To me, it doesn’t seem that long ago that I met Wrath, son of Wrath, a huge, angry, lonely male, meant to be King of his race, but one that refused his throne because he thought he wasn’t worthy. Love of a woman changed that—to a degree—and his story continued. Yet, as we caught glimpses of the king within others’ stories, it was clear this was a male that was living life only half-way. We’ve all been there, doing what we think life has dictated, surrounded by just enough to make us happy, but knowing deep down something was missing.
The King, by J.R. Ward, is the 12th book in the Black Dagger Brotherhood Series. Like the previous four novels in the series, The King, promoted as the final part of Wrath and Beth’s story, is more an ensemble, chapters flittering between various characters but always coming back to the king and his shellan (that’s vampire speak for wife/mate). There’s been enough grumbling in the last few years at the path Ward has taken her books on to fill a coffin, or ten, but there’s a method to the her madness and she nails it in this book.
While Wrath and Beth’s story is the glue that keeps this book together, the secondary plots and characters provide a parallel to their story that keeps the reader turning the pages. If you set aside your preconceived notion that a romance is meant to focus on one couple, you’ll find that Ward uses her characters to enhance the king’s story, not take away from it.
The story opens with a slight of hand as we encounter Wrath, newly crowned some three hundred years ago (give or take) and set to be mated. Its love before first sight for the new king who is–surprise!–our Wrath’s father and not Wrath the younger. Like his son in the present time, Wrath the elder finds himself surrounded by traitors. His choices in dealing with this treachery molds the male into a king and the role model that Wrath the younger strives to live up to. We move from there to Sola, burglar extraordinaire, a human who found herself in a bit of trouble as her moral compass took a drastic turn a book or two back. She’s caught the eye of vampire drug lord, Assail. Their love appears doomed as they struggle with being of two very different races. Then, we have the Chosen Layla, pregnant with the child of Qhuinn, who is mated to Blay, but falling in love with the enemy, Band of Bastards’ leader Xcor. (Confused? Read the previous book, it explains everything. J) Finally, we’re returned to the Brotherhood compound, where Trez, the Shadow/Vampire, is working overtime to avoid a destiny he wants no part of. He finds himself falling for the Chosen Selena who on paper is his exact opposite but when we dig deeper we find two people very much alike. Four very different love stories, all at different stages, but each laced with the same foundation of love, hope, and destiny that defines the place Wrath and Beth find themselves in.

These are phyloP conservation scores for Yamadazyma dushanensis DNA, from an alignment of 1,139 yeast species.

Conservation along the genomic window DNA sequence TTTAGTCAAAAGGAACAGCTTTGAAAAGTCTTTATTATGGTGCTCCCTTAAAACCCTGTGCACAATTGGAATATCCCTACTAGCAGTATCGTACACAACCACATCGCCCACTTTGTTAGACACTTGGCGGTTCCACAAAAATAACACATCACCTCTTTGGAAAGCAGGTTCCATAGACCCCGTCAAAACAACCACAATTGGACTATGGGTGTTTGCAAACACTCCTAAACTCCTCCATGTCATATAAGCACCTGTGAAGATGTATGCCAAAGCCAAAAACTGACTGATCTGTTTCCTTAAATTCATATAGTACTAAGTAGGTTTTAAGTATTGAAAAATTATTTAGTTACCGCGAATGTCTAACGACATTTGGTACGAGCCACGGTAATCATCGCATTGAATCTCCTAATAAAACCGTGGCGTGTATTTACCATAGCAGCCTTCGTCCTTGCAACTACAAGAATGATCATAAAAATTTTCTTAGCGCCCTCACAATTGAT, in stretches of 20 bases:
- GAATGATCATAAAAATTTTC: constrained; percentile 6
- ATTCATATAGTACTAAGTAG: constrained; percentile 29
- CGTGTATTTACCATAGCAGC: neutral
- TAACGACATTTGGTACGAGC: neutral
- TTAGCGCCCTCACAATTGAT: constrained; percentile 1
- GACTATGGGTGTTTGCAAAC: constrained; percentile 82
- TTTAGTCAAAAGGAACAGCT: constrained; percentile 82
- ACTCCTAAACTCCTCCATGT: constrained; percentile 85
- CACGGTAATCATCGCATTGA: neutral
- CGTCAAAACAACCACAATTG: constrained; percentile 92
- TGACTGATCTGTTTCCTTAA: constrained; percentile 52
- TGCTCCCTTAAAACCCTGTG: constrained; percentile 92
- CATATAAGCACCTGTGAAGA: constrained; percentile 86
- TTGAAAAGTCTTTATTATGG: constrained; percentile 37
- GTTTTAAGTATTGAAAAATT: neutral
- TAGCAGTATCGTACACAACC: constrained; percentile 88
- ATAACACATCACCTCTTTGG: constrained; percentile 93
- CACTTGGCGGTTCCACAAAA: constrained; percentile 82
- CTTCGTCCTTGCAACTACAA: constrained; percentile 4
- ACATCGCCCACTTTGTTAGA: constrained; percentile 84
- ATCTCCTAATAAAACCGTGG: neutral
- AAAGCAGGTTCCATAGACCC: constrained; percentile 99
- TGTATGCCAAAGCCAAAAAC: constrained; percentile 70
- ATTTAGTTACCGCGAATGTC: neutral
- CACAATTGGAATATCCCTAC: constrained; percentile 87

The King is rich with examples of romantic love. We learn through this eclectic cast of characters that there isn’t one set definition and that, despite being told millions of times through love stories over the centuries, love isn’t boy meets girl, boy and girl fall in love, boy and girl encounter conflict, boy and girl overcome conflict and live happily ever after. No, The King gives its readers a shot in the arm of reality, told in different stages, of how love is a journey not a destination.
For those concerned and may have heard differently from the hundreds of naysayers reviewing this book, the Brotherhood is front and center throughout the story. That incredible feeling of family that Ward has created and maintained throughout her series continues in The King. The Brothers and their mates play a vital, and often hilarious, role in this book. Only those who demand every book be about their favorite brother will find fault here. Those that aren’t fans of Ward’s style of switching up storylines chapter to chapter will be disappointed…if they choose to go in close minded. The book flows like a river, moving along smoothly, occasionally encountering a bend, sometimes crashing up against unforeseen rocks, but in the end finding its way to the open sea. If I had one complaint, and I do, it would be Ward’s continued use of street language which over time has become grating on the ears. I would suggest that the Brothers and their mates watch a little less television as they’re clearly picking up vernacular heard only on the small screen.
Despite a few disappointing volumes in the series (Payne and Manny, I’m looking at you), The King brings me back to everything I love about the BDB and Ward’s amazing world that tops my list of fantasy places I’d love to get lost in on a daily basis.